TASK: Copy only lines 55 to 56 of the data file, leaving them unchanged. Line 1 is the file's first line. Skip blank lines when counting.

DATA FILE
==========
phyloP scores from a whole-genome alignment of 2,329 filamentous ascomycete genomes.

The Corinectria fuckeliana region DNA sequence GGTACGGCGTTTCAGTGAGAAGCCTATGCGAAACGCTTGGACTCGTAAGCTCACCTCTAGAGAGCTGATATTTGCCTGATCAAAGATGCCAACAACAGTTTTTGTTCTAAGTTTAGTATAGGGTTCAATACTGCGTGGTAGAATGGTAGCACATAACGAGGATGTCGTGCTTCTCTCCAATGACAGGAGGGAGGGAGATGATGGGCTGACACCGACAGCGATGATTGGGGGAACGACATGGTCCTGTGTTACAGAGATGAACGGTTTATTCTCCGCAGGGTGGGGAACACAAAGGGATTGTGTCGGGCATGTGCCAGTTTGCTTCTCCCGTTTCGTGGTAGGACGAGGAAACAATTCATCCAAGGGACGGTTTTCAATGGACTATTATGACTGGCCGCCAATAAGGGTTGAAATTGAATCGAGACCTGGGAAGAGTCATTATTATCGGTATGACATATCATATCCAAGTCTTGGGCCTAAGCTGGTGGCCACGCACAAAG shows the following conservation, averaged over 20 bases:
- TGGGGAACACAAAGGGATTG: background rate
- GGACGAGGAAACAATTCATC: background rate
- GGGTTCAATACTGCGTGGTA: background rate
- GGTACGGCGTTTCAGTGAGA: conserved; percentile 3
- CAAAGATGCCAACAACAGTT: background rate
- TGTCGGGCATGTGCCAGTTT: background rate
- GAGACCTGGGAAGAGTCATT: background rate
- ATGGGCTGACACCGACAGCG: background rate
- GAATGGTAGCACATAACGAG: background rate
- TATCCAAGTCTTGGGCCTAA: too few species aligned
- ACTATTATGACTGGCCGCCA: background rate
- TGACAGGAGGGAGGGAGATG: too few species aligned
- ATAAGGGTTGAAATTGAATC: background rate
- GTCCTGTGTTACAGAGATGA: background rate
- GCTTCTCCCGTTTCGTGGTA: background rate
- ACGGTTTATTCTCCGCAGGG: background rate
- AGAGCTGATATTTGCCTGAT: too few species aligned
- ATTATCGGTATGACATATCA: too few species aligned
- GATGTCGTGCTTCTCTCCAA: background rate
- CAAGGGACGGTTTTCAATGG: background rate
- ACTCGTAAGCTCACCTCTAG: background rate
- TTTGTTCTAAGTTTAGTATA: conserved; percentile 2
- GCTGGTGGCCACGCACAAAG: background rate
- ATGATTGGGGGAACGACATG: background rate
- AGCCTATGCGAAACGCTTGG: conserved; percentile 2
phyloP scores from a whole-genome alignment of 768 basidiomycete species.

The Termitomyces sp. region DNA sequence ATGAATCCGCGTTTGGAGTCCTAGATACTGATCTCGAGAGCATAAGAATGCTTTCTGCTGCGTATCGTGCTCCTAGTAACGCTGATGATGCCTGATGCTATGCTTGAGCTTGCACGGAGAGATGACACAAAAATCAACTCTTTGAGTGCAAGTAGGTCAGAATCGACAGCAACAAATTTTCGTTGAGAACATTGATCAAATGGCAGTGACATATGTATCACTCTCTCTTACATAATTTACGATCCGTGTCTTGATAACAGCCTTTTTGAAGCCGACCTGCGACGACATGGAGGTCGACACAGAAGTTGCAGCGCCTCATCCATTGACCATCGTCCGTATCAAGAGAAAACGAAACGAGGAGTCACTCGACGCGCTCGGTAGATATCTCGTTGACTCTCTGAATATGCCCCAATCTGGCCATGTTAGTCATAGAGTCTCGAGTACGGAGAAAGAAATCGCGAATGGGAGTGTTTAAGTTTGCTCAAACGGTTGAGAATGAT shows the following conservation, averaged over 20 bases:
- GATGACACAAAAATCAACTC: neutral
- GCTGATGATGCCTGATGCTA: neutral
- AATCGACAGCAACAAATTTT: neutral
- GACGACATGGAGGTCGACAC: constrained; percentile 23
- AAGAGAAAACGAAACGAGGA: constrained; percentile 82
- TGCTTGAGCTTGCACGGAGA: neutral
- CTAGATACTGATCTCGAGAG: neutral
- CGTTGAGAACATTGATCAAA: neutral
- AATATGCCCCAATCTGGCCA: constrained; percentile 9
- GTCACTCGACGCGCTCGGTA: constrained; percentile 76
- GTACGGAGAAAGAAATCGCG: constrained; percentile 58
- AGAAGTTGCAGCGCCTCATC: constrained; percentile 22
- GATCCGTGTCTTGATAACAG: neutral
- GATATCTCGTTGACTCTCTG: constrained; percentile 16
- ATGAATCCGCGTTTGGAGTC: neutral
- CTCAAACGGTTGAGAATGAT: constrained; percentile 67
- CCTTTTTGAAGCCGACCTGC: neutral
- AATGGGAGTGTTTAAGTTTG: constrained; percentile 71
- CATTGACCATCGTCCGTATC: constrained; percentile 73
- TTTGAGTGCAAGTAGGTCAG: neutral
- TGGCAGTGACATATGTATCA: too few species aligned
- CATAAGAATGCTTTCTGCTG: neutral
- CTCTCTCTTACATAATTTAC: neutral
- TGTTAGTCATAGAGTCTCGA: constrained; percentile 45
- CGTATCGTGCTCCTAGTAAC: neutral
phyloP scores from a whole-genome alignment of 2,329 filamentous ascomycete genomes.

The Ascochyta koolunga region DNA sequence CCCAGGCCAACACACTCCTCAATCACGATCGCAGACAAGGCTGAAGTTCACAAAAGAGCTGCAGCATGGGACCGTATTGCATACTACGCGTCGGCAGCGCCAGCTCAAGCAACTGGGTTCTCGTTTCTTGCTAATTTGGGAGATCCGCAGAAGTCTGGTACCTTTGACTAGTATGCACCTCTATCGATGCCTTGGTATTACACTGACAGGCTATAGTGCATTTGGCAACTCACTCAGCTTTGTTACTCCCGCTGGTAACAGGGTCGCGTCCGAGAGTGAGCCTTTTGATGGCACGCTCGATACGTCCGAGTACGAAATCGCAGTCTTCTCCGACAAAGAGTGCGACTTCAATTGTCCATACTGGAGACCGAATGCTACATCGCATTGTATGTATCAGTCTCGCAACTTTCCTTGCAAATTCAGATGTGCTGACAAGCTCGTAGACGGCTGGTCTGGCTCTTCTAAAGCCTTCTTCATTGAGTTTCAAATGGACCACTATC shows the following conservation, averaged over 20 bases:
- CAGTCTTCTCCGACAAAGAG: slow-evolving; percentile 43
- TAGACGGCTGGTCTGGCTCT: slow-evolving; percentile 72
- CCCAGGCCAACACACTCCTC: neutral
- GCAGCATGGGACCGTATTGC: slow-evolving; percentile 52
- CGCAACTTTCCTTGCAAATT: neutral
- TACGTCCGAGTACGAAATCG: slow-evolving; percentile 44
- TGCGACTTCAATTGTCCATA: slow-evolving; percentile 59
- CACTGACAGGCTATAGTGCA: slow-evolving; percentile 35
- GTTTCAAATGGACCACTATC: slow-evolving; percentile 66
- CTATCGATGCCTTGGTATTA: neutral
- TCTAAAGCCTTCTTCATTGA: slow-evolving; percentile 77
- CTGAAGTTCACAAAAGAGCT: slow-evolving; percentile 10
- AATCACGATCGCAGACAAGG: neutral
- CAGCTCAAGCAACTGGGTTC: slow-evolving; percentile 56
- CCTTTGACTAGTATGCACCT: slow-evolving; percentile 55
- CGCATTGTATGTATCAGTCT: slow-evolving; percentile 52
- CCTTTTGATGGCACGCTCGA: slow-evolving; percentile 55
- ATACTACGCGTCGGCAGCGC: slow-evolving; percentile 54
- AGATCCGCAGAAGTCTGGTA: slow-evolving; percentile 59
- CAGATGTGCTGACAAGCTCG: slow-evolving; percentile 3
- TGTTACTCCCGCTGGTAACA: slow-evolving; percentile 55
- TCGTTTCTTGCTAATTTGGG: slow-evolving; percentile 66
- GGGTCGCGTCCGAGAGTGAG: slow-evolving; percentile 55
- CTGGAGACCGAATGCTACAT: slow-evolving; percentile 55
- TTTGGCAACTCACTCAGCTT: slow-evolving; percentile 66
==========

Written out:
phyloP scores from a whole-genome alignment of 2,329 filamentous ascomycete genomes.

The Ascochyta koolunga region DNA sequence CCCAGGCCAACACACTCCTCAATCACGATCGCAGACAAGGCTGAAGTTCACAAAAGAGCTGCAGCATGGGACCGTATTGCATACTACGCGTCGGCAGCGCCAGCTCAAGCAACTGGGTTCTCGTTTCTTGCTAATTTGGGAGATCCGCAGAAGTCTGGTACCTTTGACTAGTATGCACCTCTATCGATGCCTTGGTATTACACTGACAGGCTATAGTGCATTTGGCAACTCACTCAGCTTTGTTACTCCCGCTGGTAACAGGGTCGCGTCCGAGAGTGAGCCTTTTGATGGCACGCTCGATACGTCCGAGTACGAAATCGCAGTCTTCTCCGACAAAGAGTGCGACTTCAATTGTCCATACTGGAGACCGAATGCTACATCGCATTGTATGTATCAGTCTCGCAACTTTCCTTGCAAATTCAGATGTGCTGACAAGCTCGTAGACGGCTGGTCTGGCTCTTCTAAAGCCTTCTTCATTGAGTTTCAAATGGACCACTATC shows the following conservation, averaged over 20 bases: